Fall Prevention Strategies Help Older Adults Remain Independent

According to the AARP, falls are the leading cause of injury among older Americans. The US Center for Disease Control states that “1 out of 3 people 65 and over has a serious fall every year, and that those 75 and older who fall are more likely to be admitted to a long-term care facility.”

Falls often result in hospitalization and injuries that make it difficult to get around or live independently. Many adults who do fall develop a fear of falling again, which limits their mobility and creates a loss of physical fitness.

There are three general risk factors that older adults should be aware of regarding fall prevention:
Behavioral such as inactivity, medication side effects and/or interactions
Biological such as muscle weakness, balance and mobility problems
Environmental such as clutter, poor lighting, frayed carpet, lack of grab bars, etc.

Older adults can reduce their chances of falling and retain their independence by considering the following strategies:

Keep Moving.
With your doctor’s okay, consider slow, graceful stretches and exercises that focus on increasing leg strength and improving balance. Many can be done from either a sitting or standing position and can get more challenging over time as strength and coordination improve.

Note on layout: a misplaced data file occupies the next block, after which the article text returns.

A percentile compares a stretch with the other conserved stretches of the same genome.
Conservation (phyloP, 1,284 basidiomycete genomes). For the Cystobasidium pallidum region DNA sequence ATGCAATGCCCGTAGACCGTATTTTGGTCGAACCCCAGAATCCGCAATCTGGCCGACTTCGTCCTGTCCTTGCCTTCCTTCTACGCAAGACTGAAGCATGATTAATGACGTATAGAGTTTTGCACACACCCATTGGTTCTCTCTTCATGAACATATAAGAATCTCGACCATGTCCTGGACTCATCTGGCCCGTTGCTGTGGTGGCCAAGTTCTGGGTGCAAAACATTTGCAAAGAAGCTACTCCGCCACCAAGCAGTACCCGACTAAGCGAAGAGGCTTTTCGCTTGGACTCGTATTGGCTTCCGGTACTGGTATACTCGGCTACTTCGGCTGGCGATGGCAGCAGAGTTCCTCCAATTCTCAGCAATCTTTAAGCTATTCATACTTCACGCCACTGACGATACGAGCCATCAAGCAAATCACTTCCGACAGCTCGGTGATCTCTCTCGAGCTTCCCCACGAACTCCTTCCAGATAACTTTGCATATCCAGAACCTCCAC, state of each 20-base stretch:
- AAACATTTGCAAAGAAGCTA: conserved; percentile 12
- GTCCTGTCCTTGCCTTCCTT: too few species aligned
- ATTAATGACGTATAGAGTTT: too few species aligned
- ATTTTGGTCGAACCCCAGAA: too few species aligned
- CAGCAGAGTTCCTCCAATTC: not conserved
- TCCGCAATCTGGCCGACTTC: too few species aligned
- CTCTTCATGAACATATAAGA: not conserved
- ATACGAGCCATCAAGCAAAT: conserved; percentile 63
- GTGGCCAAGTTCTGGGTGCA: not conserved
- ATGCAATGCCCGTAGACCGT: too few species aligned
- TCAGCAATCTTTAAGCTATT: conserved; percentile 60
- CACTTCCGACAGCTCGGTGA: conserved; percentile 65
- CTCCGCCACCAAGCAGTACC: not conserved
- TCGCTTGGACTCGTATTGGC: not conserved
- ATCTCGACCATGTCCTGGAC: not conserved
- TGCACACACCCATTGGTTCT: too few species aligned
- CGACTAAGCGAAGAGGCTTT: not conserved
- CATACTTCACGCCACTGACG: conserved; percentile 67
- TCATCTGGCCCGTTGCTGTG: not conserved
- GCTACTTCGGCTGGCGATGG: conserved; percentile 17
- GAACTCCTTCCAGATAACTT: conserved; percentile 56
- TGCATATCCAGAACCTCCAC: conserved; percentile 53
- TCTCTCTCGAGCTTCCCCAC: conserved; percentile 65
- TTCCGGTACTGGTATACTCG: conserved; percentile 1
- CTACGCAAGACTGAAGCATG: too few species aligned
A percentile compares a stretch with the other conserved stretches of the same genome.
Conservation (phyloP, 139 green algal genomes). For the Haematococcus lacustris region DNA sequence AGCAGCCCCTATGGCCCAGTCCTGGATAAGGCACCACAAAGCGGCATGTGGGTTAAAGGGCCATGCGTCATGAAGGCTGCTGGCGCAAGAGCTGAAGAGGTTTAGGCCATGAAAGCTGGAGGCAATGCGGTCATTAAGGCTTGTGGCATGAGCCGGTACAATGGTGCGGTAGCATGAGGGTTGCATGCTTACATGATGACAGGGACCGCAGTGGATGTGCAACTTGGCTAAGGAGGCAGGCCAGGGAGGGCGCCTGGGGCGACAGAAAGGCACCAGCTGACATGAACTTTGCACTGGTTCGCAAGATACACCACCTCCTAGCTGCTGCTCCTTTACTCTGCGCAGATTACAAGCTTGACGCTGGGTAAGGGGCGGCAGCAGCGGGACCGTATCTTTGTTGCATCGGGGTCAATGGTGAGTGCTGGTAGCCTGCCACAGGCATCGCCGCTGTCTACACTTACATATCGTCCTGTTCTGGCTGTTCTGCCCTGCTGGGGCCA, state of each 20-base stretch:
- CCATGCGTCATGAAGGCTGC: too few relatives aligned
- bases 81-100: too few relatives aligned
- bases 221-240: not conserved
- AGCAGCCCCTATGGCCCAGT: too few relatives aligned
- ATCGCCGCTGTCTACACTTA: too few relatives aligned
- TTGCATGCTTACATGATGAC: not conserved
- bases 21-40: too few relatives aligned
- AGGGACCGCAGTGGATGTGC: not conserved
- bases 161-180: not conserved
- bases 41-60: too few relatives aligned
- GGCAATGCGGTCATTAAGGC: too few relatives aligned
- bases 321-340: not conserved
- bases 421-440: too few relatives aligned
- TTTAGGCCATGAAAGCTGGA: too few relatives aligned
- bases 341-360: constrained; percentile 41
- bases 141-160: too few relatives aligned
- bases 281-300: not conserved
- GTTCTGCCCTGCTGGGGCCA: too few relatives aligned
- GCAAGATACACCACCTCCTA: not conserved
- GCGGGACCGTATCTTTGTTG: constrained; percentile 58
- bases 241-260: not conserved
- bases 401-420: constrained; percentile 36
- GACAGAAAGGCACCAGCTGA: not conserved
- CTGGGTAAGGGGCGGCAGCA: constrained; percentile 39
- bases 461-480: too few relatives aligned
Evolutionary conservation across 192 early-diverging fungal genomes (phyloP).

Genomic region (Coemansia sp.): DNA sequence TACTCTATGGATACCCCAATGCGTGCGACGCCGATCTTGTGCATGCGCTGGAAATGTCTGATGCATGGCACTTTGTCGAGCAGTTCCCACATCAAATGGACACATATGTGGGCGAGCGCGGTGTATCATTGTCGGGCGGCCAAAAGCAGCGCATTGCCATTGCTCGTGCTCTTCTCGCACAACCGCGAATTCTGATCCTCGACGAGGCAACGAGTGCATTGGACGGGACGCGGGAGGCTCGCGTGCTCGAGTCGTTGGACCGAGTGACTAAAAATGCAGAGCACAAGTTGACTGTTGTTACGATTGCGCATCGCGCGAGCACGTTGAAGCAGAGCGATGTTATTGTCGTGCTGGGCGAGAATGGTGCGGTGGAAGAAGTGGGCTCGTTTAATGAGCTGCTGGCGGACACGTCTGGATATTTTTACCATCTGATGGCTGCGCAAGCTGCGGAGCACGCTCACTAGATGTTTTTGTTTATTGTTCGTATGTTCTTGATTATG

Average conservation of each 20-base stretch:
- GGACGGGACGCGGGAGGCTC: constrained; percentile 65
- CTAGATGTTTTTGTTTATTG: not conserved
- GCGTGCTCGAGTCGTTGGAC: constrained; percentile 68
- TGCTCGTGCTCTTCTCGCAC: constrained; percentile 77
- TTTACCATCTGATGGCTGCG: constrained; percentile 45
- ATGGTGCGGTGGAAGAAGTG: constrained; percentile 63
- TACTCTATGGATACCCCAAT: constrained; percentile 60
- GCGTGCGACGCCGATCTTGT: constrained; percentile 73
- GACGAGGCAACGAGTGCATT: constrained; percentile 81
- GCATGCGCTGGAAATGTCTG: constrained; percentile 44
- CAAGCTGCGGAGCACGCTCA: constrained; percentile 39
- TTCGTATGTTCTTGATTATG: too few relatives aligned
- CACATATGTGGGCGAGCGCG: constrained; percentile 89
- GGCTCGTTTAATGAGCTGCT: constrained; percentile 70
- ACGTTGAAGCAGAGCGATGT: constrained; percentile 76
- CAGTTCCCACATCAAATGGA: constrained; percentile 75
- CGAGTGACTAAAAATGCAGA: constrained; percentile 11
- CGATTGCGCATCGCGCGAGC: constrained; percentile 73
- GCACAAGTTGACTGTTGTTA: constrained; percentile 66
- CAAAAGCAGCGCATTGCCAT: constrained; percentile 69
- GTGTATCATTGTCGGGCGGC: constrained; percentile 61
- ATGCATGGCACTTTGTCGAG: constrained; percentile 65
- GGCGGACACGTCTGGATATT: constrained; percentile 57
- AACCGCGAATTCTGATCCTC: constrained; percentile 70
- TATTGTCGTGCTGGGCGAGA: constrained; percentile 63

Wear Shoes in Your Home.
Forget the slippers or walking in your stocking feet! Wear a pair of sturdy shoes with flexible, non-slip soles to provide extra foot support and traction.

Review Medications.
Ask your doctor or pharmacist to review both prescription and over-the-counter medications for possible adverse interactions and side effects such as dizziness or drowsiness.

Yearly Eye Exam.
Have your eyes check by your doctor at least once a year and update your prescription lenses to maximize your vision.

Home Safety.
Make your homes safer by reducing clutter, add more lighting and put grab bars in the bathrooms and railings on both sides of stairways.

Now is a good time to take a look at your home and your lifestyle to determine where you may need to make some modifications. The Office of Aging has many good resources to share. And for assistance in your home call your local Seniors Helping Seniors organization at 419-366-4915, 440-935-3848 or go to SeniorCareLorain.com. For an affordable hourly rate we will find compassionate, dependable people to come into your home for mobility assistance, medication reminders, housekeeping, companionship, and much more.